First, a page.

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The wave climate of the Apostle Islands in Lake Superior for 35 year (1979–2013) was hindcast and examined using a third-generation spectral wave model. Wave measurements within the Apostle Islands and offshore NOAA buoys were used to validate the model. Statistics of the significant wave height, peak wave period, and mean wave direction were computed to reveal the spatial variability of wave properties within the archipelago for average and extreme events. Extreme value analysis was performed to estimate the significant wave height at the 1, 10, and 100 year return periods. Significant wave heights in the interior areas of the islands vary spatially but are approximately half those immediately offshore of the islands. Due to reduced winter ice cover and a clockwise shift in wind direction over the hindcast period, long-term trend analysis indicates an increasing trend of significant wave heights statistics by as much as 2% per year, which is approximately an order of magnitude greater than similar analysis performed in the global ocean for areas unaffected by ice. Two scientific questions related to wave climate are addressed. First, the wave climate change due to the relative role of changing wind fields or ice covers over the past 35 years was revealed. Second, potential bluff erosion affected by the change of wave climate and the trend of lower water levels in the Apostle Islands, Lake Superior was examined.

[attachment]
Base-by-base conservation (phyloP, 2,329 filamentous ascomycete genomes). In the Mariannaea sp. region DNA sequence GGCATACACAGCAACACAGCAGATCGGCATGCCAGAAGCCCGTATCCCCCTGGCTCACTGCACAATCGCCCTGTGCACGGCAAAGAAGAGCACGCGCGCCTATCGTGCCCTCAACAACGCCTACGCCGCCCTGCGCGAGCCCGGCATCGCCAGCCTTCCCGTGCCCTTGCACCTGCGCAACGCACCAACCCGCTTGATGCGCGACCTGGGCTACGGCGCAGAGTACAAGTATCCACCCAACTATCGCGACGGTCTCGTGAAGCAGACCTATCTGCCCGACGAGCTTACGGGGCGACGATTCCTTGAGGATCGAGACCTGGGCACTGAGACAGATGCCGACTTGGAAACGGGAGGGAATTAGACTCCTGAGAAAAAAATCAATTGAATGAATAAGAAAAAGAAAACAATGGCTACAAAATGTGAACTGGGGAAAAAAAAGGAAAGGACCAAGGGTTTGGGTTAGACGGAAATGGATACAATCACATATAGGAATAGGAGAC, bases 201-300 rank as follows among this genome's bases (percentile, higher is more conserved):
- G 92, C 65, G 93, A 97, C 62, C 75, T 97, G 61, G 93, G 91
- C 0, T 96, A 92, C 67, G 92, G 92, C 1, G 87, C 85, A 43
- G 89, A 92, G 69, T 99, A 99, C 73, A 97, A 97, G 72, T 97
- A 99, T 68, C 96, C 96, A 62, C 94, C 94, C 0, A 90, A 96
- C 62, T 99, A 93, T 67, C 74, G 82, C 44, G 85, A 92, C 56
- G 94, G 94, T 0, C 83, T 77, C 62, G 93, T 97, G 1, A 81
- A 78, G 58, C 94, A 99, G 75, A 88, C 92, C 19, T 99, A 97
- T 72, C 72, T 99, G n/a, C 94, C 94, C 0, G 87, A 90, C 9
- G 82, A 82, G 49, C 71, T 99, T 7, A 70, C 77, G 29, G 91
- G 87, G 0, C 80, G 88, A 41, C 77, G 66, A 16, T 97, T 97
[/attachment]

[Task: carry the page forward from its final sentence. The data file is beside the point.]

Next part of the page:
This chapter presents an overview of seiches and harbor oscillations. Seiches are long-period standing oscillations in an enclosed basin or in a locally isolated part of a basin. They have physical characteristics similar to the vibrations of a guitar string or an elastic membrane. The resonant (eigen) periods of seiches are determined by basin geometry and depth and in natural basins may range from tens of seconds to several hours. The set of seiche eigen frequencies (periods) and associated modal structures are a fundamental property of a particular basin and are independent of the external forcing mechanism. Harbor oscillations (coastal seiches) are a specific type of seiche motion that occur in partially enclosed basins (bays, fjords, inlets, and harbors) that are connected through one or more openings to the sea. In contrast to seiches, which are generated by direct external forcing (e.g., atmospheric pressure, wind, and seismic activity), harbor oscillations are mainly generated by long waves entering through the open boundary (harbor entrance) from the open sea. Energy losses of seiches in enclosed basins are mostly due to dissipative processes, while the decay of harbor oscillations is primarily due to radiation through the mouth of the harbor. An important property of harbor oscillations is the Helmholtz mode (pumping mode), similar to the fundamental tone of an acoustic resonator. This mode is absent in a closed basin. Harbor oscillations can produce damaging surging (or range action) in some ports and harbors yawing and swaying of ships at berth in a harbor. A property of oscillations in harbors is that even relatively small vertical motions (sea level oscillations) can be accompanied by large horizontal motions (harbor currents), resulting in increased risk of damage of moored ships, breaking mooring lines as well as affecting various harbor procedures. Tsunamis constitute another important problem: catastrophic destruction may occur when the frequencies of arriving tsunami waves match the resonant frequencies of the harbor or bay. Seiches, as natural resonant oscillations, are generated by a wide variety of mechanisms, including tsunamis, seismic ground waves, internal ocean waves, and jet-like currents. However, the two most common factors initiating seiches are atmospheric processes and nonlinear interaction of wind waves or swell. At certain places in theWorld Ocean, waves due to atmospheric forcing (atmospheric gravity waves, pressure jumps, frontal passages, squalls) can be responsible for significant, even devastating harbor oscillations, known as meteorological tsunamis. They have the same temporal and spatial scales as typical tsunami waves and can affect coasts in a similar damaging way. © 2018 by World Scientific Publishing Co. Pte. Ltd. All rights reserved.